I have a healthy interest in global justice, and a probably unhealthy interest in all things digital, which means the ongoing exponential rise of SMS and mobile internet across the globe is making me very excited at the moment.
For World Food Day 2012, #WFD2012 on Twitter, we will be experimenting with SMS campaigning, and I would like to share our plans (and hopes) for the day with you.
World Food Day will probably not be in your calendar if you live in a country where access to food isn’t a heavily politicised issue. For many countries though food and land rights are key political issues and often a question of basic sustainability.
When speaking to people in communities impacted by these issues, they will explain that land and food are inextricably linked. It makes sense when you think about it. If you’re a farmer or just have a small plot that sustains your family, that piece of land provides the food you eat, and if you’re lucky, a little extra that you can barter for other essential products.
I’m lucky enough to work with the people in these communities and other ActionAid researchers and policy bods who work to find the root causes of these problems.
People tell us what land means to them, and I'd like to share that with you for World Food Day.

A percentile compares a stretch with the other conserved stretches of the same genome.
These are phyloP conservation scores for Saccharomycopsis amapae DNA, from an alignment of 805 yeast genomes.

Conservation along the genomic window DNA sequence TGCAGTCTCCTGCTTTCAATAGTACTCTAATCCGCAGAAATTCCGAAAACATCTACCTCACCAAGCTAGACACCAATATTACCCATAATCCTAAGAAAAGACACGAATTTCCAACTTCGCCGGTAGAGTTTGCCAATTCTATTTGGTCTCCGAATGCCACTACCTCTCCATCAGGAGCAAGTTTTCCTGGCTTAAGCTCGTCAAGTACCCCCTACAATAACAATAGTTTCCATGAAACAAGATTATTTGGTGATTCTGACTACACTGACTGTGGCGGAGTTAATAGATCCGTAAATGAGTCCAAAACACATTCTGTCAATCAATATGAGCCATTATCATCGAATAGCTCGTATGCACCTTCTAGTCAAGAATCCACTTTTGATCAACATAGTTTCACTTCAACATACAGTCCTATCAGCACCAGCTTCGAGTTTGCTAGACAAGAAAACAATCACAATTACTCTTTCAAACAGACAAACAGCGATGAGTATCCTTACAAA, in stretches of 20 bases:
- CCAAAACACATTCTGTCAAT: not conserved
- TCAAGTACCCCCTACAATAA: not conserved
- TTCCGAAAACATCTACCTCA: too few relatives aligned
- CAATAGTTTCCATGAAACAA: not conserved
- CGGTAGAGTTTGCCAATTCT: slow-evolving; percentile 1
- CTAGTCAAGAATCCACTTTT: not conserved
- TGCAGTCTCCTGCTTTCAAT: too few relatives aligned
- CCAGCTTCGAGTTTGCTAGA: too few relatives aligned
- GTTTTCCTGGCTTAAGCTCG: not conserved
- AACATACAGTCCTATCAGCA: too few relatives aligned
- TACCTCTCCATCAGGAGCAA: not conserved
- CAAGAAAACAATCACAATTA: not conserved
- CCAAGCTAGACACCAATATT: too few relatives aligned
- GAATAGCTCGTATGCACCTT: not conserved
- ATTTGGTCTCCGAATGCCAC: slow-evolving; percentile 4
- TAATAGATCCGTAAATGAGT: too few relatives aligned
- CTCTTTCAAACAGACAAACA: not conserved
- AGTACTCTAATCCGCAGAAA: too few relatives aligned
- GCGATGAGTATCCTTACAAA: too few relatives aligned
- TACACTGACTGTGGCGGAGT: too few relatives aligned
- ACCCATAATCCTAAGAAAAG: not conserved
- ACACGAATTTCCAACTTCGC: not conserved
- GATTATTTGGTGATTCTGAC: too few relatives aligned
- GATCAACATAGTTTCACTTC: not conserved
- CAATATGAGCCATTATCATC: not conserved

Once the project gets underway, you'll be able to see what our communities are saying on Twitter as it'll be tagged #WFDAA. If you'd like to show your support, please retweet the messages that move you, and help us get the voices from these communities heard!
If you're interested in how the messages get there, please read on.
Now to get a little geekier...
Given the people in poor communities we’re working with are much more likely to have access to a mobile phone than directly to an internet connection, the best way I could think of to get their voices to you, was to use SMS and social media.We’ve a done a variety of projects similar to this before, and even won an award for it recently, but connecting SMS messages to social media is new for us, and as far as I know for the sector.
So the plan is as follows:
- A member of one of the communities we work with in Kenya, The Gambia or Nepal sends an SMS message giving us their story of how they are affected by lack of access to land.
- One of our ActionAid team then copies their message across from Frontline SMS, to Twitter and it goes out via our campaigns account, @ActionAidVoices.
World Food Day is October 16th and as I write this, we're just starting to see the first messages from communities in Nepal. They will be live on Twitter shortly!
All the tweets will be coming from ActionAid Voices so please follow the action there and please please please retweet!
This is all a bit experimental and we’re totally reliant on you to help us get these messages from people who don’t have access to mass communications tools like social media, to a broad audience.
The messages that are sent will be pulled together to create a compelling case for national governments to take action to help people in the communities we’re working with.
If you want to lend your voice in solidarity to theirs on Twitter, please do, and if you can use the #WFDAA tag we’ll find it a lot more easily! Thank you!